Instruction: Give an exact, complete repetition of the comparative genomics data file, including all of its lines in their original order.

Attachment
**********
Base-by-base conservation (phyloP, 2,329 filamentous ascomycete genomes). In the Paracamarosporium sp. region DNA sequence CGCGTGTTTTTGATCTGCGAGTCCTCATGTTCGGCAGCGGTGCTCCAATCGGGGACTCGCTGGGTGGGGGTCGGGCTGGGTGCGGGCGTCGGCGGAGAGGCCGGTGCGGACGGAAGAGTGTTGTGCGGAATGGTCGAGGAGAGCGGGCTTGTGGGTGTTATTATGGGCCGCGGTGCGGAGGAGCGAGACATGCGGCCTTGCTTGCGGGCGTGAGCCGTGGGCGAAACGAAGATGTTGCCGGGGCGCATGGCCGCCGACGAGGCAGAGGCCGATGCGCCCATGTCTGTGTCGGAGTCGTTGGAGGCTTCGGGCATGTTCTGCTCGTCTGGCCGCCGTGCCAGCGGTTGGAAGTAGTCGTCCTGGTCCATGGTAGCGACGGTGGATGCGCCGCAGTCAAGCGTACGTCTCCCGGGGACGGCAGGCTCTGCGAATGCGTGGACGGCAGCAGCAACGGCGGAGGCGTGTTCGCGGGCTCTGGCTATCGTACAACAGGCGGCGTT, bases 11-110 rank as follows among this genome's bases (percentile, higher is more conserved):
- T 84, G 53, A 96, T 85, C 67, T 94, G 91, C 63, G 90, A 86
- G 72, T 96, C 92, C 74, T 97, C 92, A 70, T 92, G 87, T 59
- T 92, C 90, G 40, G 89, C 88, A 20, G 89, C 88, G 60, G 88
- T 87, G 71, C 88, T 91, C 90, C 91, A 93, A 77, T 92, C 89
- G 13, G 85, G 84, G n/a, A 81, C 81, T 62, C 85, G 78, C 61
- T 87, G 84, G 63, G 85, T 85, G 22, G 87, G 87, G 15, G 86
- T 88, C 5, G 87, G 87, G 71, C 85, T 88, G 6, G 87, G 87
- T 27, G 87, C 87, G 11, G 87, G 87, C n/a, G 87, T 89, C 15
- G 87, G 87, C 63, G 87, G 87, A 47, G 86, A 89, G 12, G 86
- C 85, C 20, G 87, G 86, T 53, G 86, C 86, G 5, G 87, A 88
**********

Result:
Base-by-base conservation (phyloP, 2,329 filamentous ascomycete genomes). In the Paracamarosporium sp. region DNA sequence CGCGTGTTTTTGATCTGCGAGTCCTCATGTTCGGCAGCGGTGCTCCAATCGGGGACTCGCTGGGTGGGGGTCGGGCTGGGTGCGGGCGTCGGCGGAGAGGCCGGTGCGGACGGAAGAGTGTTGTGCGGAATGGTCGAGGAGAGCGGGCTTGTGGGTGTTATTATGGGCCGCGGTGCGGAGGAGCGAGACATGCGGCCTTGCTTGCGGGCGTGAGCCGTGGGCGAAACGAAGATGTTGCCGGGGCGCATGGCCGCCGACGAGGCAGAGGCCGATGCGCCCATGTCTGTGTCGGAGTCGTTGGAGGCTTCGGGCATGTTCTGCTCGTCTGGCCGCCGTGCCAGCGGTTGGAAGTAGTCGTCCTGGTCCATGGTAGCGACGGTGGATGCGCCGCAGTCAAGCGTACGTCTCCCGGGGACGGCAGGCTCTGCGAATGCGTGGACGGCAGCAGCAACGGCGGAGGCGTGTTCGCGGGCTCTGGCTATCGTACAACAGGCGGCGTT, bases 11-110 rank as follows among this genome's bases (percentile, higher is more conserved):
- T 84, G 53, A 96, T 85, C 67, T 94, G 91, C 63, G 90, A 86
- G 72, T 96, C 92, C 74, T 97, C 92, A 70, T 92, G 87, T 59
- T 92, C 90, G 40, G 89, C 88, A 20, G 89, C 88, G 60, G 88
- T 87, G 71, C 88, T 91, C 90, C 91, A 93, A 77, T 92, C 89
- G 13, G 85, G 84, G n/a, A 81, C 81, T 62, C 85, G 78, C 61
- T 87, G 84, G 63, G 85, T 85, G 22, G 87, G 87, G 15, G 86
- T 88, C 5, G 87, G 87, G 71, C 85, T 88, G 6, G 87, G 87
- T 27, G 87, C 87, G 11, G 87, G 87, C n/a, G 87, T 89, C 15
- G 87, G 87, C 63, G 87, G 87, A 47, G 86, A 89, G 12, G 86
- C 85, C 20, G 87, G 86, T 53, G 86, C 86, G 5, G 87, A 88